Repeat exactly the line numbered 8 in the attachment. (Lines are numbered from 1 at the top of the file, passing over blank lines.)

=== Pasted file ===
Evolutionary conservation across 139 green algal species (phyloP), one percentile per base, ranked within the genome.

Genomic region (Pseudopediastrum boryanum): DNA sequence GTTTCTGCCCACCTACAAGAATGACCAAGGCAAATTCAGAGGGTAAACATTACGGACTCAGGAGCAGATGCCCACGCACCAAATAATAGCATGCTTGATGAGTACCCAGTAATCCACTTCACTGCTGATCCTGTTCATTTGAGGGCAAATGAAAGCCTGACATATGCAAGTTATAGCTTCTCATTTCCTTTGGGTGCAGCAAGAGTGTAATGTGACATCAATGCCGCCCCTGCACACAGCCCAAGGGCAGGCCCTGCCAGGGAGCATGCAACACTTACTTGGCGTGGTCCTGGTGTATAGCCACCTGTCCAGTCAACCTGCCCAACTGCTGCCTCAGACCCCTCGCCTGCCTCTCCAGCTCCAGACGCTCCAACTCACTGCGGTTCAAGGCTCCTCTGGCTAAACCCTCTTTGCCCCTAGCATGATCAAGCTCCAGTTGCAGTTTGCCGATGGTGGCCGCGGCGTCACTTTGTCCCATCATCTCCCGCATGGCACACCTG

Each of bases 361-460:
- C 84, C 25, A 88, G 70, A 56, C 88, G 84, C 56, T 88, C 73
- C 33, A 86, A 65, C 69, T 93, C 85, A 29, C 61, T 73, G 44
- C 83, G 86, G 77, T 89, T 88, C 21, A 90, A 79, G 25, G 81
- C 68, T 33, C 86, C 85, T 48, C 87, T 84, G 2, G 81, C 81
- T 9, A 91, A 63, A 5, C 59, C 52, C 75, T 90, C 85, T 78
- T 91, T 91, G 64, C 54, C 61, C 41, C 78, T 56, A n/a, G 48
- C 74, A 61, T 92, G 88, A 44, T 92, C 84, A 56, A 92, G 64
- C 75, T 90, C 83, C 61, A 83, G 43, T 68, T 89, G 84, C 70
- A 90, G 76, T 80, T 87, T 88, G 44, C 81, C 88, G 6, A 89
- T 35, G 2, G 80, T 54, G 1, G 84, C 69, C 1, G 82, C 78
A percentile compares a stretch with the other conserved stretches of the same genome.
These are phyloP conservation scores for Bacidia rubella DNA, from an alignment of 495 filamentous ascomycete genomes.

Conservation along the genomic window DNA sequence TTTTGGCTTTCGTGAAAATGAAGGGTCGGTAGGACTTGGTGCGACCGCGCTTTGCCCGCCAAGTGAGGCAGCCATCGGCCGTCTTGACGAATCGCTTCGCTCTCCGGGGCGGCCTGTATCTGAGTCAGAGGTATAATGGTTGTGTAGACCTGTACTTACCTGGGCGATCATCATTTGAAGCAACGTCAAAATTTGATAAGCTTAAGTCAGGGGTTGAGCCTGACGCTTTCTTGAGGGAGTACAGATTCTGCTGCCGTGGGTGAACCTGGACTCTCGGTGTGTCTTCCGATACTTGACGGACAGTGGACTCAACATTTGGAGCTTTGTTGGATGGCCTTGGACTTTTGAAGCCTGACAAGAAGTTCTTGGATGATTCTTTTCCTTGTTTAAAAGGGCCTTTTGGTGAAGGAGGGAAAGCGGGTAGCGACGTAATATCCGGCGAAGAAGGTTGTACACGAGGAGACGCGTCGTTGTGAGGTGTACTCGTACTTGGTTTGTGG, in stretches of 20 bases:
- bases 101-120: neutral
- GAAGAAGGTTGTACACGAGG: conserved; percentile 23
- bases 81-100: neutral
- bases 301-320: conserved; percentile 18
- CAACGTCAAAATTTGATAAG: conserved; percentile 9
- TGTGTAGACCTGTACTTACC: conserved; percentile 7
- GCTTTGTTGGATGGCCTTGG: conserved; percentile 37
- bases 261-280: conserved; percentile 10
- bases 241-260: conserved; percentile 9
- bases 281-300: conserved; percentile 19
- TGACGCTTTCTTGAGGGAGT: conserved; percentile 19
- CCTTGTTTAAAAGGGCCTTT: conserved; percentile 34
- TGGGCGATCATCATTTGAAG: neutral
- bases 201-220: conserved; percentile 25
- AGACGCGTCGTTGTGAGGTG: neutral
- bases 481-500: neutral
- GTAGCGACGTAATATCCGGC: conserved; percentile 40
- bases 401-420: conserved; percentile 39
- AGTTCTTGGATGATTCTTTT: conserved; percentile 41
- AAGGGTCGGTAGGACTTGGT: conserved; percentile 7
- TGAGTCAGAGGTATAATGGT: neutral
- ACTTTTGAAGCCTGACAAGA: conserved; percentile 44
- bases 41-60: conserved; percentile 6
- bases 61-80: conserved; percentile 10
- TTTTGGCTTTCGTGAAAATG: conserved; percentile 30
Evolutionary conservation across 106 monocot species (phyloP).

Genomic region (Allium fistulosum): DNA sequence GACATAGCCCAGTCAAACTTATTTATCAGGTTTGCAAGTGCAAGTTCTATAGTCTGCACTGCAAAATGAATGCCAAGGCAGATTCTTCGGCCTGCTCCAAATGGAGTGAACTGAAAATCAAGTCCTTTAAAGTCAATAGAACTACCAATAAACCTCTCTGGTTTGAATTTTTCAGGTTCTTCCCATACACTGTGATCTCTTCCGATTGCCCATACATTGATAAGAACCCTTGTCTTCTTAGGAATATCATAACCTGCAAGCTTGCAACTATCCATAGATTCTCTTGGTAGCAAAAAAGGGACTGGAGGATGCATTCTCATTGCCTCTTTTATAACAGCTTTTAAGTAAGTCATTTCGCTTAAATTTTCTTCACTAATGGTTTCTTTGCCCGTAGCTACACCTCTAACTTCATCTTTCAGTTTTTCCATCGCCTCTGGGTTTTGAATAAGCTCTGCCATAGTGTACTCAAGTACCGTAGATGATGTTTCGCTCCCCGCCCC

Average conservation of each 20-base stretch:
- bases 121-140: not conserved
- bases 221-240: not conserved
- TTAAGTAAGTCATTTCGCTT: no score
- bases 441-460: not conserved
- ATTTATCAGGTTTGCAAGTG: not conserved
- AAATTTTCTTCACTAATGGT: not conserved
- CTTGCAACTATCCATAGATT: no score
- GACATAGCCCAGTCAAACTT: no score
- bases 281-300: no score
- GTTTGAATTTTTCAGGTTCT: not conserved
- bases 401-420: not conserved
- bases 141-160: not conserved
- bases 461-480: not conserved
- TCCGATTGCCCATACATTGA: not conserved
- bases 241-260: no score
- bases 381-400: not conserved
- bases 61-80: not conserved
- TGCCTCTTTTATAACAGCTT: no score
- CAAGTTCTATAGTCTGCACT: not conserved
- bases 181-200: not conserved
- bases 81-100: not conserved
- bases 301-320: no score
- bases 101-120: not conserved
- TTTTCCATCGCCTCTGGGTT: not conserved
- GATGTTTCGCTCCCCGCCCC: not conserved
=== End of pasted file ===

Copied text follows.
- T 9, A 91, A 63, A 5, C 59, C 52, C 75, T 90, C 85, T 78